"Do Antidepressants Cure or Create Abnormal Brain States?"
By David Cohen
In their provocative essay, Dr. Joanna Moncrieff of University College London and Professor David Cohen* of Florida International University in Miami, challenge the "disease-based" paradigm in psychiatry, arguing that the class of drugs known as antidepressants, and indeed all psychotropic drugs, produce their desired effects by creating abnormal brain states.
Psychotropic drugs induce sedation, or stimulation, or indifference, or a "plethora of psychobiological states," and may thus coincidentally relieve symptoms of psychiatric disorders. But Drs. Moncrieff and Cohen write that this in no way suggests that patients have "chemical imbalances" and they warn that these drug-induced states, though usually short-lived and may create more problems than they solve.
Drs. Moncrieff and Cohen argue that psychiatry's dominant "disease-centered model"-which holds that drugs correct "biochemical imbalances"-is far from established, and this for several reasons.
In the case of antidepressants, Moncrieff and Cohen show that all studies have failed to support the existence of pre-existing brain abnormalities among psychiatric patients. Animal models that try to mimic mental disorders fail to select drugs that are supposed to be effective for these disorders. In clinical trials testing antidepressants, rating scales include many items that would respond to any drug with sedative effects, thus outperforming placebos, but not because the drugs have specific "antidepressant" properties. Also, several other types of drugs, including benzodiazepines, antipsychotics, opiates, and others have been found to relieve depressive symptoms in controlled clinical trials.
Moncrieff and Cohen also show that so-called antidepressants affect healthy volunteers just like they do sychiatric patients-which weakens the idea that patients have abnormal brains. Finally, the authors remind us that the widespread use of so-called antidepressants, which are supposedly disorder-specific-"selective serotonin reuptake inhibitors"-have not led to demonstrable improvements in short or long-term outcomes of depression.
Drs. Moncrieff and Cohen propose instead that a "drug-centered model" best explains observed effects of antidepressants, in clinical trials and in ordinary patients' lives. They suggest that most tricyclic antidepressants are very sedating and produce EEG disturbances, causing cognitive dysfunctions.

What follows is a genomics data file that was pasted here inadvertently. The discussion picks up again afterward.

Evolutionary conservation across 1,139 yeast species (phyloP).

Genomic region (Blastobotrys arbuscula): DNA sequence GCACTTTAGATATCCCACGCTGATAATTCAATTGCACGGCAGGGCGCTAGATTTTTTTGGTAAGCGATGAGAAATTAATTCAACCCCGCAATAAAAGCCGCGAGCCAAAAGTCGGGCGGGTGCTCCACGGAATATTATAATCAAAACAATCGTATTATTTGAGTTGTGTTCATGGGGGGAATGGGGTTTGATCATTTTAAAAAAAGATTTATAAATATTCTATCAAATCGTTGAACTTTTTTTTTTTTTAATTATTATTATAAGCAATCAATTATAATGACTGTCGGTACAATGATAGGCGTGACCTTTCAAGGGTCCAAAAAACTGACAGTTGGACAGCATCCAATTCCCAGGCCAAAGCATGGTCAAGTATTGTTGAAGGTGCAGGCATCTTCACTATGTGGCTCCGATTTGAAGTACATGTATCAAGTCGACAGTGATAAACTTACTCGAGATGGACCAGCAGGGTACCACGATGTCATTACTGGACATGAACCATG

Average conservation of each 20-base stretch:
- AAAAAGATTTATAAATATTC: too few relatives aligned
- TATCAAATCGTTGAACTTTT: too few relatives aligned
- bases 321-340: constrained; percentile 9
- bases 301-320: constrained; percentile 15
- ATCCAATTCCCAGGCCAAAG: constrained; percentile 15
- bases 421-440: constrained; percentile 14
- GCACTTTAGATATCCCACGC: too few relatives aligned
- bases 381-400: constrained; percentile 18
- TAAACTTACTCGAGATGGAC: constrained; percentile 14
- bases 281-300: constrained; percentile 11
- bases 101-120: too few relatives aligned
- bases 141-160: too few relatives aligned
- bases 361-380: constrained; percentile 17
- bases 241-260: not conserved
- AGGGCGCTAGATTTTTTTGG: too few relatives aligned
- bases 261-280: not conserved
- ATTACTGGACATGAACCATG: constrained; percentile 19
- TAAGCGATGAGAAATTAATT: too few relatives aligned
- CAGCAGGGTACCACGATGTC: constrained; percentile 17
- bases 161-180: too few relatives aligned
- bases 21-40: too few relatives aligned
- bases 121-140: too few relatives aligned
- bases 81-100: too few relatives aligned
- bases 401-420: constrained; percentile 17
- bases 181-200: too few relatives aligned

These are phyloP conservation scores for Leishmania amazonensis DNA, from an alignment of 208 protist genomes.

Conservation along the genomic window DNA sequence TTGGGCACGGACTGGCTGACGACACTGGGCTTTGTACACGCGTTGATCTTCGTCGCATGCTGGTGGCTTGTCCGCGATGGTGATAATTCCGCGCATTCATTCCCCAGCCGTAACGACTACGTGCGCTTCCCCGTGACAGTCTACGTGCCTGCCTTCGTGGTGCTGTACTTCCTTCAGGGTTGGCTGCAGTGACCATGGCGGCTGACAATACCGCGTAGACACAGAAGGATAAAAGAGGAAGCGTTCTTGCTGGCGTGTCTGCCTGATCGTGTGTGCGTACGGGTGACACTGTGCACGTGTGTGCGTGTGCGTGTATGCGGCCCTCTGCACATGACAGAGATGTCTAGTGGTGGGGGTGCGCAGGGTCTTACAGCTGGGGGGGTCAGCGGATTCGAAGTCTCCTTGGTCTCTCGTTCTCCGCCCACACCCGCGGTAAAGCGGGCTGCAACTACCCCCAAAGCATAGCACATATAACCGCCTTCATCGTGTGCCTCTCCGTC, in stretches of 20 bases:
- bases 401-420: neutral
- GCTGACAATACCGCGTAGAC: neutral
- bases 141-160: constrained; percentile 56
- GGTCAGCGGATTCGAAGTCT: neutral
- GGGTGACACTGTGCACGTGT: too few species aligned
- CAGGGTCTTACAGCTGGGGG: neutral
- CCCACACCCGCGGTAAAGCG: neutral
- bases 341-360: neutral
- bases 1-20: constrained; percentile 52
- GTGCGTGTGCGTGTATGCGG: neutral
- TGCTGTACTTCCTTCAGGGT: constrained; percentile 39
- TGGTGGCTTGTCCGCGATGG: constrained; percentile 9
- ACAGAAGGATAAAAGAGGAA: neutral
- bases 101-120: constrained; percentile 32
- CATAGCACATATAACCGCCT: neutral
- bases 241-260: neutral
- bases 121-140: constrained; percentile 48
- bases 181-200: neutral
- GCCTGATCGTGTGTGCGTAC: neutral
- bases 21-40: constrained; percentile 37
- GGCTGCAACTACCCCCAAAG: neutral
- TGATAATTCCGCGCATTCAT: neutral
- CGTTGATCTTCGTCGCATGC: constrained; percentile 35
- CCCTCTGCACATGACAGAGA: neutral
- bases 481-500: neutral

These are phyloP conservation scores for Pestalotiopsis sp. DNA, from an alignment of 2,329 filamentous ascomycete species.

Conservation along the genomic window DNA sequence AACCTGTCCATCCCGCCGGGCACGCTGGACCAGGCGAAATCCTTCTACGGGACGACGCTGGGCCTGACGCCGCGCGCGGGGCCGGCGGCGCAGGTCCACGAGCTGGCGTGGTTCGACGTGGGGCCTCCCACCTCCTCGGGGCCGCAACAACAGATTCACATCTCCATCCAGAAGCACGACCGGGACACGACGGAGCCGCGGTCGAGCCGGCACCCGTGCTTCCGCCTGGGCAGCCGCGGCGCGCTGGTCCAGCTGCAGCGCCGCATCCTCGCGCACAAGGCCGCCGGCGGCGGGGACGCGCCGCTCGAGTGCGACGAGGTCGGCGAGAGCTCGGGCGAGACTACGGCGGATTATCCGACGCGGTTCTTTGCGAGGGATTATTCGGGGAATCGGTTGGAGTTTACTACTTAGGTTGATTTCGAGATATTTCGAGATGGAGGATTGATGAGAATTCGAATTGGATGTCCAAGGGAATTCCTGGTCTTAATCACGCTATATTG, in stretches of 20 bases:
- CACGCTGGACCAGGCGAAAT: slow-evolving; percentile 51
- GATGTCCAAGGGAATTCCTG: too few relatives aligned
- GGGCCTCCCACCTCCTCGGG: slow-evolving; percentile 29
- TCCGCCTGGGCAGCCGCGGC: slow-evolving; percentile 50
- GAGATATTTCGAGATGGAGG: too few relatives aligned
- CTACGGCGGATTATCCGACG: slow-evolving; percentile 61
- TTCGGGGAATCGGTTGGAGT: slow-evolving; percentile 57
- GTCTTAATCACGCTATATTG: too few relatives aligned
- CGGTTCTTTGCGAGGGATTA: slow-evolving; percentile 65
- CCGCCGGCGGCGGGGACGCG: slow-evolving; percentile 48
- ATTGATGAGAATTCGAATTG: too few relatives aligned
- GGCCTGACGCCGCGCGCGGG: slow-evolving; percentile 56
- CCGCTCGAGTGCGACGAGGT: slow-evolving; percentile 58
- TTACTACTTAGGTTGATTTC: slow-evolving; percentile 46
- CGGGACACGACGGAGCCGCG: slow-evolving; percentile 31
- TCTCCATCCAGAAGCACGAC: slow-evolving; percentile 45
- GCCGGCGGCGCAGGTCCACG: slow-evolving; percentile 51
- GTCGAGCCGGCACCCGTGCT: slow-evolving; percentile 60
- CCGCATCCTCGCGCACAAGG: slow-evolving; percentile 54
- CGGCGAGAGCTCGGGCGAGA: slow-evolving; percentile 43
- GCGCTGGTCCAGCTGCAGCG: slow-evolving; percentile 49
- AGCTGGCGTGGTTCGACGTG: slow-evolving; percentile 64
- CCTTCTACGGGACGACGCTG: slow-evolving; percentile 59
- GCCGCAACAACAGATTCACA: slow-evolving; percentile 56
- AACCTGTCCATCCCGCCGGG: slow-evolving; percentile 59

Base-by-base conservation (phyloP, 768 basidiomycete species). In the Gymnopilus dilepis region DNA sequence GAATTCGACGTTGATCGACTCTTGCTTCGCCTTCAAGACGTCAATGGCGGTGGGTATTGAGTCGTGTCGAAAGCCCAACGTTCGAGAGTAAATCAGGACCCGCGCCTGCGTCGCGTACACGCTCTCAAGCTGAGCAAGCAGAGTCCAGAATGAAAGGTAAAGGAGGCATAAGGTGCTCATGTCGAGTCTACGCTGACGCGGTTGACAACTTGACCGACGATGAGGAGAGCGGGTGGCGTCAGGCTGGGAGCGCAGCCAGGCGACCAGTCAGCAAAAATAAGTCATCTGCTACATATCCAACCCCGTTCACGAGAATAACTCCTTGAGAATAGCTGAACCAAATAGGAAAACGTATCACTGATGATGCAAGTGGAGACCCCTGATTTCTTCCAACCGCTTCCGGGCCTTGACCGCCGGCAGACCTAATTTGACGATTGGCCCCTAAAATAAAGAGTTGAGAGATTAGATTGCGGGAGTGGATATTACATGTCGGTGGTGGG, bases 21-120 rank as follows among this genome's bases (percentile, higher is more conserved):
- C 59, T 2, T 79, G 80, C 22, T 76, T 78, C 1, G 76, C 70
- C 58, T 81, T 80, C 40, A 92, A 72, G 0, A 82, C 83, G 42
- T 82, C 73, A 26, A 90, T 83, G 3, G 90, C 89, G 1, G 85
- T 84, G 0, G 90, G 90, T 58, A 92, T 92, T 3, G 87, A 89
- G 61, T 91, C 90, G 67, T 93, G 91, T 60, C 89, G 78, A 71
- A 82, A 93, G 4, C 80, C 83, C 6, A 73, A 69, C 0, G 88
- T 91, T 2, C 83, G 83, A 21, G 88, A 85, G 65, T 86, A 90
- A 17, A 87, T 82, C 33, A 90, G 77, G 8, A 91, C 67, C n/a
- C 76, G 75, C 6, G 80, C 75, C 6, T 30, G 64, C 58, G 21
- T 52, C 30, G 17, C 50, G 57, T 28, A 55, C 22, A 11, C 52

SSRIs appear to be mildly stimulating and sedative simultaneously, but can also have effects that progress to "frank agitation." In addition, these various drugs may share antipsychotics' and opiates' particularly blunting effects. Together, these sedative and stimulating effects explain antidepressants' popularity and perceived "effectiveness" among their users.
Moncrieff and Cohen warn that some drugs cause euphoria among some users, but this comes at a cost: "Drugs known to produce short-term euphoria require an increasing dose to maintain this effect (tolerance) and are associated with a compensatory dysphoria on discontinuation. ."
Tolerance requiring increased dose confirms the drugs pose a risk of drug-dependency (or addiction).
"So far, however, there is no compelling evidence that there exists any drug induced effect consisting of a sustained elevation of mood."
Moncrieff and Cohen conclude as follows: "Many patients are led to believe by their physicians and by advertising that antidepressant drugs will act on the biological cause of their depressed state by rectifying a 'chemical imbalance'.
On the contrary, our analysis indicates that there are no specific antidepressant drugs, that most short term effects of antidepressants are shared by numerous other drugs and that long term drug treatment with antidepressants or anything else has not been shown to lead to elevation of mood. We suggest the term "antidepressant" should be abandoned."
Read this original article in its entirety at: http://dx.doi.org/10.1371/journal.pmed.0030240